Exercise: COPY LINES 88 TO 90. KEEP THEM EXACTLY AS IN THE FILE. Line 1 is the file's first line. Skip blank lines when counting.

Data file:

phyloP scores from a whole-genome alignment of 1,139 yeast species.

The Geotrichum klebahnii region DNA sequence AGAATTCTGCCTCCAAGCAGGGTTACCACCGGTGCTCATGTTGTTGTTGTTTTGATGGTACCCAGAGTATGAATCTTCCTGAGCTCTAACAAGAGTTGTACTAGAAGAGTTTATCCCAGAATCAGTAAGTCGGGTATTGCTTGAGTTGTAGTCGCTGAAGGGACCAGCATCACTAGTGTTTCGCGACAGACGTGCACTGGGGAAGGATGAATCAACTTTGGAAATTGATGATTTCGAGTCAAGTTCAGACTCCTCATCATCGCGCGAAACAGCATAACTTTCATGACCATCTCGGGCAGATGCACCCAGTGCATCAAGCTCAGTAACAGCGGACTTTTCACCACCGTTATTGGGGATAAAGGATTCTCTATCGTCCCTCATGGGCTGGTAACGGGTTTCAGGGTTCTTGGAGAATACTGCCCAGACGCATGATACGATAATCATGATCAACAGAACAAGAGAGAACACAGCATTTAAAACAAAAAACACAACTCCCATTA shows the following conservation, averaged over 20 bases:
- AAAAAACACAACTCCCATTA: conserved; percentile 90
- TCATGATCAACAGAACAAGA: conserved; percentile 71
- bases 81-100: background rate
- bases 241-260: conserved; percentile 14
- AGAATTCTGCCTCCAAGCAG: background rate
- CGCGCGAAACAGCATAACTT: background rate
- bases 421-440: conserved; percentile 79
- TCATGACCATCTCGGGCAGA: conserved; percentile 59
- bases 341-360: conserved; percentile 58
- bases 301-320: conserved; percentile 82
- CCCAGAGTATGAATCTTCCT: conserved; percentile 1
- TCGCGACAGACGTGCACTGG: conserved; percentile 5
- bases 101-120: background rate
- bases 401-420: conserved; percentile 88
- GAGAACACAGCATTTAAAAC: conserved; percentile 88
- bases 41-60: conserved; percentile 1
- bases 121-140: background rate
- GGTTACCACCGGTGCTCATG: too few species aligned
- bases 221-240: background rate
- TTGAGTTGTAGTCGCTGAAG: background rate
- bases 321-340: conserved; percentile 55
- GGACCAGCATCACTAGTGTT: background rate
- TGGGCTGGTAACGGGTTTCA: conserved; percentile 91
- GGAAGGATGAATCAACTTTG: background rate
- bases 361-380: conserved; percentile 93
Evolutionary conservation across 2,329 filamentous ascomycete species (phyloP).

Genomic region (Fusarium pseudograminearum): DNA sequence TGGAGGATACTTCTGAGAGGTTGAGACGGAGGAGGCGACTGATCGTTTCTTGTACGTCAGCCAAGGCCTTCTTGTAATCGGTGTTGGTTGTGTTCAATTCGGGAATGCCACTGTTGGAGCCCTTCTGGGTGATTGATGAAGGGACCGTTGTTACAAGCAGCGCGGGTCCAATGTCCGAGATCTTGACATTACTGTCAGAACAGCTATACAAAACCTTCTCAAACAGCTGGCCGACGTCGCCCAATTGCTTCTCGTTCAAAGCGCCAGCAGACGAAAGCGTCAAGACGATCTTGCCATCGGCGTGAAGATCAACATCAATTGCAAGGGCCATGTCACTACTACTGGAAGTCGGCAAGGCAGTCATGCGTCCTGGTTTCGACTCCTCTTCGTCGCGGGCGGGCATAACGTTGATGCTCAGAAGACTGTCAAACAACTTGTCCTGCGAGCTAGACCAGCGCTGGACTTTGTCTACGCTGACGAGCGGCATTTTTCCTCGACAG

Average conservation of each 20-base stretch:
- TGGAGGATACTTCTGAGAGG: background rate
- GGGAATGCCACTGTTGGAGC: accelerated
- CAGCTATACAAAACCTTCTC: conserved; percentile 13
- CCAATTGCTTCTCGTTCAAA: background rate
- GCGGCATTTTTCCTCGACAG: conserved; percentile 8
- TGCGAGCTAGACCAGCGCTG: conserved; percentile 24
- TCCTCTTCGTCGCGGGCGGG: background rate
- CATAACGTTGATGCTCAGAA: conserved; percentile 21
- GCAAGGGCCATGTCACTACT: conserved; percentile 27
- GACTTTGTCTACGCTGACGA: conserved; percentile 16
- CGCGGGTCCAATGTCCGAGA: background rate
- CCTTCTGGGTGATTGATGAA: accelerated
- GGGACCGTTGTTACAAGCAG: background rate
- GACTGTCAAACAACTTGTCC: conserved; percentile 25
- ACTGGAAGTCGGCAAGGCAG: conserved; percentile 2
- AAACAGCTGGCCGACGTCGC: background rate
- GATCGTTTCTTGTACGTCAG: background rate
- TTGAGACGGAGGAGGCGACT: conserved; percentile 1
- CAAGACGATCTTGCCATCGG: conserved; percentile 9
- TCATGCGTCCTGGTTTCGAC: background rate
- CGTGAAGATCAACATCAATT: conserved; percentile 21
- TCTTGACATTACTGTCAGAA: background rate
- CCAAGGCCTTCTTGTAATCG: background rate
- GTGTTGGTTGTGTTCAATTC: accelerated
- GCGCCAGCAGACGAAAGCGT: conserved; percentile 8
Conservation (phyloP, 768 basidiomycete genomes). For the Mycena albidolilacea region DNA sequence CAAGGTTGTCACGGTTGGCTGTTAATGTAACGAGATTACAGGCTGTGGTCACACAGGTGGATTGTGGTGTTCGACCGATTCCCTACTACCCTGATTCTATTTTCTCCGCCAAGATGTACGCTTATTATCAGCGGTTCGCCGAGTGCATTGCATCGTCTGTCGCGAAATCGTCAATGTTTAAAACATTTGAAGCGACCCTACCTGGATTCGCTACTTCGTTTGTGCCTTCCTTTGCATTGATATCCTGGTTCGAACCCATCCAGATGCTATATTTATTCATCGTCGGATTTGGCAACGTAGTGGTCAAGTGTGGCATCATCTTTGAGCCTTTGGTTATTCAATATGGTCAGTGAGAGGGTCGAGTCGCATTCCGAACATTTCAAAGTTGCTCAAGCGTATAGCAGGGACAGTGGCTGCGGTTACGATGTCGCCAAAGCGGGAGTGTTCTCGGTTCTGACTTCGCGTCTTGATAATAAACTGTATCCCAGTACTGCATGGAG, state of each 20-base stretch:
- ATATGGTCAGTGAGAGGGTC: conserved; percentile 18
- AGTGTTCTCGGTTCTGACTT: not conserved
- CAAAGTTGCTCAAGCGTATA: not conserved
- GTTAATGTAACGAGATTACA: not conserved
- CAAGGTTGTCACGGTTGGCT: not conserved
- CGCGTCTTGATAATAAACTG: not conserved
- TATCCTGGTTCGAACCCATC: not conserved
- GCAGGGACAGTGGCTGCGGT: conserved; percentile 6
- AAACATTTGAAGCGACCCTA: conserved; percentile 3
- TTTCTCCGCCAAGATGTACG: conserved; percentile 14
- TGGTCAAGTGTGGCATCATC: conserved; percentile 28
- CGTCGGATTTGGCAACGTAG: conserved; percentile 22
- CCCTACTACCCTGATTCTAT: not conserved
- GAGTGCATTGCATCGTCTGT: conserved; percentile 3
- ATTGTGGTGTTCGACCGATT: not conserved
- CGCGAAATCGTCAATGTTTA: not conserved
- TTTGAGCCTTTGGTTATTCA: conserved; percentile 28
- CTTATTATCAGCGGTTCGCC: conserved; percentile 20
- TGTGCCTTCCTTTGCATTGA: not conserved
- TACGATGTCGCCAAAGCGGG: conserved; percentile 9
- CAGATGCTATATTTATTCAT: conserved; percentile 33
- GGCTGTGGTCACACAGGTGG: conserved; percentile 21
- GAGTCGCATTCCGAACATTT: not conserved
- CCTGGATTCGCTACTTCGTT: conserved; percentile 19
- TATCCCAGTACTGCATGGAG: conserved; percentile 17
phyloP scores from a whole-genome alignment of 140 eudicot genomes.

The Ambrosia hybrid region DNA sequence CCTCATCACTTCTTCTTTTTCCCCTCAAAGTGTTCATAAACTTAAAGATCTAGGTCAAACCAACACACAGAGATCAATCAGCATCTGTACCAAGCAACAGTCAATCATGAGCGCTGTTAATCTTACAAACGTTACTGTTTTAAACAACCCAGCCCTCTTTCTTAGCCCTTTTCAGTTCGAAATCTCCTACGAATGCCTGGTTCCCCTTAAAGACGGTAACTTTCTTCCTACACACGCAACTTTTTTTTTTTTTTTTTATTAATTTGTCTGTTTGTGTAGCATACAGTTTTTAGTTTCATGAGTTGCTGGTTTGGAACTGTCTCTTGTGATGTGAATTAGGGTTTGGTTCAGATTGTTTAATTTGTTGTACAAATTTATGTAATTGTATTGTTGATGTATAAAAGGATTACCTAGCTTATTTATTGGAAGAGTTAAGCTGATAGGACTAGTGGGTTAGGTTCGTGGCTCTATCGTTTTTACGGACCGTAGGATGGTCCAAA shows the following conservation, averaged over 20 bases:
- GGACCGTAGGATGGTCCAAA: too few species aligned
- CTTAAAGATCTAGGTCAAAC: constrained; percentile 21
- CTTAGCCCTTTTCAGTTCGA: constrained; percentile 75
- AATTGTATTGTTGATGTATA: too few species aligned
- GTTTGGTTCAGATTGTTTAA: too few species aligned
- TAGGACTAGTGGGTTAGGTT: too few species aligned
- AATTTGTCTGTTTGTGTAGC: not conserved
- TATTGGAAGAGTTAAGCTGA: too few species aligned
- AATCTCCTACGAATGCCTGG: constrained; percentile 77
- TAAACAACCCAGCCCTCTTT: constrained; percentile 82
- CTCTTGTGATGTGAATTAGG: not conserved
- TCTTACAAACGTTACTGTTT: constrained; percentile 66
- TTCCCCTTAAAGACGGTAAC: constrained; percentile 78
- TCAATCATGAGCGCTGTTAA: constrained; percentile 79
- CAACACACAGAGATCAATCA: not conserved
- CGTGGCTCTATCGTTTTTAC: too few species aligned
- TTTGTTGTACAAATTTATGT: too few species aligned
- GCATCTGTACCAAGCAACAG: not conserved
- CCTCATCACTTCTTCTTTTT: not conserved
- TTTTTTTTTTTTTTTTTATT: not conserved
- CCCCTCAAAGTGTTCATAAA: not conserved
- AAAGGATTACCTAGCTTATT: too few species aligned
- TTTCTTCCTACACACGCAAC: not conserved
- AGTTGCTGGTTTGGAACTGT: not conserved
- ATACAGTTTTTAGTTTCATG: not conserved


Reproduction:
- GTTTGGTTCAGATTGTTTAA: too few species aligned
- TAGGACTAGTGGGTTAGGTT: too few species aligned
- AATTTGTCTGTTTGTGTAGC: not conserved